fbpx Skip to main navigation Skip to content

Saving for Retirement: The advice on saving for retirement is fairly straightforward: save as much as you can, save as early as you can. These two factors can maximize your savings and how long it has to grow. However, the reality is that trying to increase savings actually has a dual positive effect on reaching retirement: not only does it mean there is more money in the account to grow, but saving more reduces your retirement savings need. Simply put, the more you save for any given income level, the less you spend to live. If you don’t spend as much to maintain your lifestyle, you don’t need as much saved up to replace it.

Saving early, as we know, has the benefit of compounding interest. It is possible to accumulate $1,000,000 by doing nothing more than saving $300/month for 40 years from age 25-65.

If you find yourself as a “late-stage” saver who wants to catch up, because the time horizon is shorter, the more raw savings itself must bear the load. As a result, the goal of reaching $1M by 65 (for example) would require a 35-year-old to save $702/month, a 45-year-old to save $1776/month, and a 55-year-old to save $5,695/month.

Lifestyle management is an approach that can help you reduce expenses to save up money. The rising lifestyle that often comes with rising income can actually set you behind in retirement.

Do you feel like you have an accurate picture of retirement and your finances? What changes (if any) would you like to make to ensure you are saving as needed? What lifestyle changes could you bring in 2024 to help you achieve these goals? We would love to grab a conversation regarding these questions and others you might have. Please reach out today and let us know how we can help.

Setting Goals: We’re quickly approaching the “New Year resolutions” stage as January 1 is only 21 days away. Chances are that you, like us, would have no problem setting ambitious goals. There is a chance, however, that in aiming to reach those goals, you become miserable as you strive to achieve them. An article we came across this week suggested that maybe we consider framing our goals a bit differently—not necessarily what we want, but what we don’t want. There’s power in inversion, in looking at problems backward. It allows you to approach your goals with a different perspective. Consider reading the article here. What do you think? What do you not want in 2024? How can that inform your goals?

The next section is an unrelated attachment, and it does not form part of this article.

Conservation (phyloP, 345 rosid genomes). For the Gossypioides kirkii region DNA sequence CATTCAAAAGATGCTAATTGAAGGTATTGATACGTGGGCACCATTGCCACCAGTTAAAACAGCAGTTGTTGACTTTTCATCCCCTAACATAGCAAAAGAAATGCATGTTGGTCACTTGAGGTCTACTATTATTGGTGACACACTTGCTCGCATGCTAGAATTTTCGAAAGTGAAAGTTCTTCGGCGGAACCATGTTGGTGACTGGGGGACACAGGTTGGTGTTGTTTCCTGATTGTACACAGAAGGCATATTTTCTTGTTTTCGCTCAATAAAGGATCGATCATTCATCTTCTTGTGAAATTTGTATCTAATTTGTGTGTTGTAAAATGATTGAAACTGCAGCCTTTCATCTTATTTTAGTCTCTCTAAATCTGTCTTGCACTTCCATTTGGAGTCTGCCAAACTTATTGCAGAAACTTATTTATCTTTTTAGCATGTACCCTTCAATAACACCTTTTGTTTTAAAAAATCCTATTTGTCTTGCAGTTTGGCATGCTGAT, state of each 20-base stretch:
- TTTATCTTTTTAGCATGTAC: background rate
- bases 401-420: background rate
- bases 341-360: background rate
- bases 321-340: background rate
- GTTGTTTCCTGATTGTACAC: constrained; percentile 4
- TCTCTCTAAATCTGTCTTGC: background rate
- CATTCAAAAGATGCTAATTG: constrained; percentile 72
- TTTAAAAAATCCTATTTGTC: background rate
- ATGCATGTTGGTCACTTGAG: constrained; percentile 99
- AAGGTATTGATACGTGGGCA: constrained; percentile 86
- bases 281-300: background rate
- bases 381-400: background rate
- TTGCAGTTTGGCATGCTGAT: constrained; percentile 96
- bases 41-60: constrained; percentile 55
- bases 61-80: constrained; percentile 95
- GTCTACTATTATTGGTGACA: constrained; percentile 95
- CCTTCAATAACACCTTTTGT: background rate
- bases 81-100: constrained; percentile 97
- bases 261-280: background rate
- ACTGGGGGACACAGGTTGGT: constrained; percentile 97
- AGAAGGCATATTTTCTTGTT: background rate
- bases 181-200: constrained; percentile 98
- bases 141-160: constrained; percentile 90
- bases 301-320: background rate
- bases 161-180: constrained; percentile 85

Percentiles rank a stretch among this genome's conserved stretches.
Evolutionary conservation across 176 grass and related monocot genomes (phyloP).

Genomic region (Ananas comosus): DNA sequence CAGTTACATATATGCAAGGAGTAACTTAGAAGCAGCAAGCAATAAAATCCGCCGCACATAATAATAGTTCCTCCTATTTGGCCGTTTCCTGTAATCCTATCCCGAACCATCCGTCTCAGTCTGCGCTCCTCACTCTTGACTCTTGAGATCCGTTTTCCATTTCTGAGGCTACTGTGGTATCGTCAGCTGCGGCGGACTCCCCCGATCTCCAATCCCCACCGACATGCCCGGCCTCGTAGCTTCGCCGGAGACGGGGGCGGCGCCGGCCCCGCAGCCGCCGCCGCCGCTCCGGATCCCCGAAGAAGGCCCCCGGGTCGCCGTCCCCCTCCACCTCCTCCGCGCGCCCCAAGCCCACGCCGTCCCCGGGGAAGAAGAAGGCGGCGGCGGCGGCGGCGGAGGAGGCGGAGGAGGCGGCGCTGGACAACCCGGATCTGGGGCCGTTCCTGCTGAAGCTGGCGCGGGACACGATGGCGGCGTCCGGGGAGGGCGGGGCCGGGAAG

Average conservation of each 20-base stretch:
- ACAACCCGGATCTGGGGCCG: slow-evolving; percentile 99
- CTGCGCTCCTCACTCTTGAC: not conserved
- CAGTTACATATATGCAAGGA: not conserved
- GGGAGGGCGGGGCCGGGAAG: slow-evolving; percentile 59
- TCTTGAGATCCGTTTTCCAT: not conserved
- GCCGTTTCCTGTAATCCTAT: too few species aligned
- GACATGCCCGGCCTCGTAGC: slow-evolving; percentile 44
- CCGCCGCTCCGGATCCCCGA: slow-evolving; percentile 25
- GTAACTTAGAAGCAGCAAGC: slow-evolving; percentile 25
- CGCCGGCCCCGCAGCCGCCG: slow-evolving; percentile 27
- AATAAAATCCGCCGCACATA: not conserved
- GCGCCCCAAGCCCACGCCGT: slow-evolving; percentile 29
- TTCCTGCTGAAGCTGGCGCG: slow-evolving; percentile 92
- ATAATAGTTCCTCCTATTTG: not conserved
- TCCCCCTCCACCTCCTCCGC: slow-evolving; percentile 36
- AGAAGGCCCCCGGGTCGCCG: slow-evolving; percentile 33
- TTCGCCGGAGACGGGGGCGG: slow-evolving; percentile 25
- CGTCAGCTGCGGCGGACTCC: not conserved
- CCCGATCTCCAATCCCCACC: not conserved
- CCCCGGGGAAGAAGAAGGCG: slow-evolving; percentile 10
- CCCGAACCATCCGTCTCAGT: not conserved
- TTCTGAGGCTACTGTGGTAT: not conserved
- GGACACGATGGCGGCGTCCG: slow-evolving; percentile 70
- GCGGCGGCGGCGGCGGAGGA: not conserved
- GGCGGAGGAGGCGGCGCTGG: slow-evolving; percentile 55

Business Briefing

  • Job Openings: U.S. job openings fell in October to a 2-1/2-year low, adding to evidence that the Federal Reserve’s aggressive interest rate hikes to bring down inflation are having the desired effect of damping the economy. The Labor Department’s Job Openings and Labor Turnover Survey indicated there were 1.34 vacancies for every unemployed person last month, down from 1.47 in September and the lowest since August 2021. (Reuters, Forbes)
  • CVS Prescription Pricing: CVS is simplifying its prescription drug pricing by restructuring the system for reimbursing its pharmacies for the medicines they sell. Under the plan, pharmacy benefit managers will pay back CVS’s 9,500 retail drug stores for what they spent, plus a flat fee for their services in getting the prescriptions to customers. The plan is similar to entrepreneur Mark Cuban’s model at his Cost Plus Drugs company, according to The Wall Street Journal, which first reported the CVS plan on Tuesday. The new CVS CostVantage approach could change the cost of prescriptions for some patients, but it won’t necessarily reduce prices on all drugs. (The Wall Street Journal)

Last-Minute Shopping: We don’t recommend this for your last-minute shopping over the next two weeks, but we found it funny.